Internet Explorer exposes a powerful extensibility model and respects Windows’ system settings. While this power can be very useful, it also unfortunately means that other misbehaving software can greatly impact your browsing performance when using IE. In this section, I’ll cover some common performance issues caused by other software.

Common Problems> Software Interactions> Browser Add-ons

Browser add-ons are a top cause of slowness when IE starts, when new tabs open, and as you surf the web. They’re also a top source of crashes and security vulnerabilities. Unfortunately, many users have unwanted and unneeded add-ons installed and don’t even realize it. You can see the list of installed and enabled browser add-ons using the Tools > Manage Add-ons menu item inside IE. You can individually enable and disable add-ons; changes will take effect when the browser is restarted.

I strongly recommend that users who are experiencing performance problems try disabling browser add-ons: if performance significantly improves, then the bottleneck is likely one or more add-ons. For troubleshooting purposes, you can easily start IE without add-ons using the Internet Explorer (No Add-ons) item in the Start Menu, or use the command line iexplore.exe -extoff.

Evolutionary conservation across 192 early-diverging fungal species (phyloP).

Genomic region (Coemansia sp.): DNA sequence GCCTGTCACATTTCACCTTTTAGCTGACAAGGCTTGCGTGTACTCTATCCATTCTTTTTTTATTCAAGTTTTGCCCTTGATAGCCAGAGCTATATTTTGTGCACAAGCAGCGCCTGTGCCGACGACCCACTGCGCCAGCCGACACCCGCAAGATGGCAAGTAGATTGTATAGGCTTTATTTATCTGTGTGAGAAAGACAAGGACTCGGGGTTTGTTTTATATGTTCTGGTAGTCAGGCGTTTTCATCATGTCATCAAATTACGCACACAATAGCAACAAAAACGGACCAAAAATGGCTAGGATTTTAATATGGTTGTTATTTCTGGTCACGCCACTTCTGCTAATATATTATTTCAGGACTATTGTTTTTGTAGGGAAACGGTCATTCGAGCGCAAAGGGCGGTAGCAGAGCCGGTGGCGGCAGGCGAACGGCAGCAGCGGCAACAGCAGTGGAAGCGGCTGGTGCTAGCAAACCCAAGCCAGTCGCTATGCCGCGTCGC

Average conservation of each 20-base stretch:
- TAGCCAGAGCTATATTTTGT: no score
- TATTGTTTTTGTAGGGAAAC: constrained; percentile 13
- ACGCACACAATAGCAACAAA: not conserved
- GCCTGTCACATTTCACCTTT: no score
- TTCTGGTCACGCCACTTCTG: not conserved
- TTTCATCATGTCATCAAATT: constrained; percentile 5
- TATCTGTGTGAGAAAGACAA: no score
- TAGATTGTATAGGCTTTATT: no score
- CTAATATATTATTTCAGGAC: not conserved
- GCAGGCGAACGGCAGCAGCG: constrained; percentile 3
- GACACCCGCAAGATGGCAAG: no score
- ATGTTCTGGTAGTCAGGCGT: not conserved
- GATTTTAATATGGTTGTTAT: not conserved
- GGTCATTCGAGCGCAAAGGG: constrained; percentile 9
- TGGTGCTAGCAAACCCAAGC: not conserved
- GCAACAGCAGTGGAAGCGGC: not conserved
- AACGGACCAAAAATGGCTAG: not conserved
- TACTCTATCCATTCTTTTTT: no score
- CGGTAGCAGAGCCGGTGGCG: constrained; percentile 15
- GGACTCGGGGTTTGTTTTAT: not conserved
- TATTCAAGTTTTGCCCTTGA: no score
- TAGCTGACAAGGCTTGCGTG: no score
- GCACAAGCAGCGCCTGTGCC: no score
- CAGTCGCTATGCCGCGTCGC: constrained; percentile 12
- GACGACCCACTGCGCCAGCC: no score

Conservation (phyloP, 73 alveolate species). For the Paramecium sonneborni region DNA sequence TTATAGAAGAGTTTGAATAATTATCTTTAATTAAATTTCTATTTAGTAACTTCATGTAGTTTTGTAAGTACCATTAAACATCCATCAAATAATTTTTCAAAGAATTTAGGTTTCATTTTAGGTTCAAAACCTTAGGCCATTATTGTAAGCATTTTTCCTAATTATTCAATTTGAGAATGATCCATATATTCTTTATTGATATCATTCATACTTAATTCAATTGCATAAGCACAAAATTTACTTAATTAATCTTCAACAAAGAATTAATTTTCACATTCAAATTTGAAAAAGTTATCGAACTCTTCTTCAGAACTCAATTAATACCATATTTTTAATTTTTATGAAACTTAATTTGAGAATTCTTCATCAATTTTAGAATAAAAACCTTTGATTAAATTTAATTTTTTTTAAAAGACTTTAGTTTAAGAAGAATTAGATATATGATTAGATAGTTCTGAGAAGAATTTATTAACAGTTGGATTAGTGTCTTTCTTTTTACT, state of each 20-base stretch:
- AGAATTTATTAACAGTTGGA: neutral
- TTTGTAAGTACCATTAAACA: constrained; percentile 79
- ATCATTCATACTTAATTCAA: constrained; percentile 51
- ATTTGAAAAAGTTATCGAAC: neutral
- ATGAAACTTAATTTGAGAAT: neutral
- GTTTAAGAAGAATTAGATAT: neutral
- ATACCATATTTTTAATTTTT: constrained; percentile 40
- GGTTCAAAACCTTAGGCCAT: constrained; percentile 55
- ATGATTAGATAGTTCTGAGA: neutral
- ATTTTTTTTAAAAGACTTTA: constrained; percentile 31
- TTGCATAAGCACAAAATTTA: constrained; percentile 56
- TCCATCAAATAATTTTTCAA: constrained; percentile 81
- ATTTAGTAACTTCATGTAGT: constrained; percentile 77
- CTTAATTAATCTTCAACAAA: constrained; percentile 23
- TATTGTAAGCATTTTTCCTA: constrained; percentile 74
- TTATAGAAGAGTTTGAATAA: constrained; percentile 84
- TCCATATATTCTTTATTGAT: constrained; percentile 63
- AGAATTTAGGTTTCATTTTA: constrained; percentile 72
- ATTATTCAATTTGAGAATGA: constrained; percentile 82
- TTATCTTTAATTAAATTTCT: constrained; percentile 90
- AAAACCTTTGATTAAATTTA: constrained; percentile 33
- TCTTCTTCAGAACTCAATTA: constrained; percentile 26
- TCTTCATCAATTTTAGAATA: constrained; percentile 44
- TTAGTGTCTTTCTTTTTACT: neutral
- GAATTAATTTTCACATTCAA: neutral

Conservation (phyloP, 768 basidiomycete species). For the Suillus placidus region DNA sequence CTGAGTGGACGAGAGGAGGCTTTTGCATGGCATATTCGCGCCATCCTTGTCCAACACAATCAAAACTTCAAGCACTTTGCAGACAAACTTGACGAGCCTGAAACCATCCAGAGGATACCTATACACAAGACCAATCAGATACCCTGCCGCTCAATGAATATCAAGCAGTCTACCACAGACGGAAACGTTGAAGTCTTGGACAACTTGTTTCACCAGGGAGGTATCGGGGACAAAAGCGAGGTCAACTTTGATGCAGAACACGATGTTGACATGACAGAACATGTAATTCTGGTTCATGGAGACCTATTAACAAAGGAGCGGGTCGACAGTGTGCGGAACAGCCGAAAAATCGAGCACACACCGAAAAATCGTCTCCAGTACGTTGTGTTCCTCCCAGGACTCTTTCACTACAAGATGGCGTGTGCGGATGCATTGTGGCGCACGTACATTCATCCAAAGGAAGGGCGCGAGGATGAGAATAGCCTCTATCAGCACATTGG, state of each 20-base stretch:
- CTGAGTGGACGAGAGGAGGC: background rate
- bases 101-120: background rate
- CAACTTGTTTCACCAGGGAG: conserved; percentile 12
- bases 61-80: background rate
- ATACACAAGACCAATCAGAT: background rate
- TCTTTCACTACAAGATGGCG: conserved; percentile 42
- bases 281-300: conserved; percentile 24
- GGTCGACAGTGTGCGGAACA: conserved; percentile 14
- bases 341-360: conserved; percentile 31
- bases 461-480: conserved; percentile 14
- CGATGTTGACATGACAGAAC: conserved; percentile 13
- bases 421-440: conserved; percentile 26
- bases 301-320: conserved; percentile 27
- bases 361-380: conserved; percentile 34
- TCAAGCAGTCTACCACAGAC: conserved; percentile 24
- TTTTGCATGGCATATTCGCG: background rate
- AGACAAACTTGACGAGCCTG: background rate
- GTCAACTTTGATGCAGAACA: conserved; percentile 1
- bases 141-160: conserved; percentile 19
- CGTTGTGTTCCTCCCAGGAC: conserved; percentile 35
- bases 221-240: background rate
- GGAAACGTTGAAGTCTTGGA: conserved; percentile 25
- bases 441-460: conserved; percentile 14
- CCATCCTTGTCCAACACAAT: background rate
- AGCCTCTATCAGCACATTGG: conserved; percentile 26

Now, it’s important to understand that not all browser extensions have the same impact on performance.

  • Toolbars and Browser Helper Objects (BHOs) load every time you start IE, and on every new tab you create. These are the most important add-ons from a performance perspective.
  • ActiveX controls run only when requested by the current website. Popular ActiveX controls used on many sites can cause performance problems.
  • Explorer Bars only run when they are made visible using the View > Explorer Bars menu.

Pluggable Transfer Protocols can have a major impact on performance and reliability, but unfortunately they are not listed inside Manage Addons. Transfer Protocol wrappers are often installed by download managers or offline frameworks like Google Gears.

The following types of extensions only run when you actively use them, so they usually have little impact on performance:

On the far-right side of the Manage Add-ons list, you’ll see a “Load Time” column. This column shows how long the toolbar or BHO add-on took to load. You can disable slow-to-load add-ons if you aren’t willing to make the performance tradeoff for whatever functionality they provide. For any add-ons you decide to keep, you should periodically check the add-on provider’s website for any updated versions.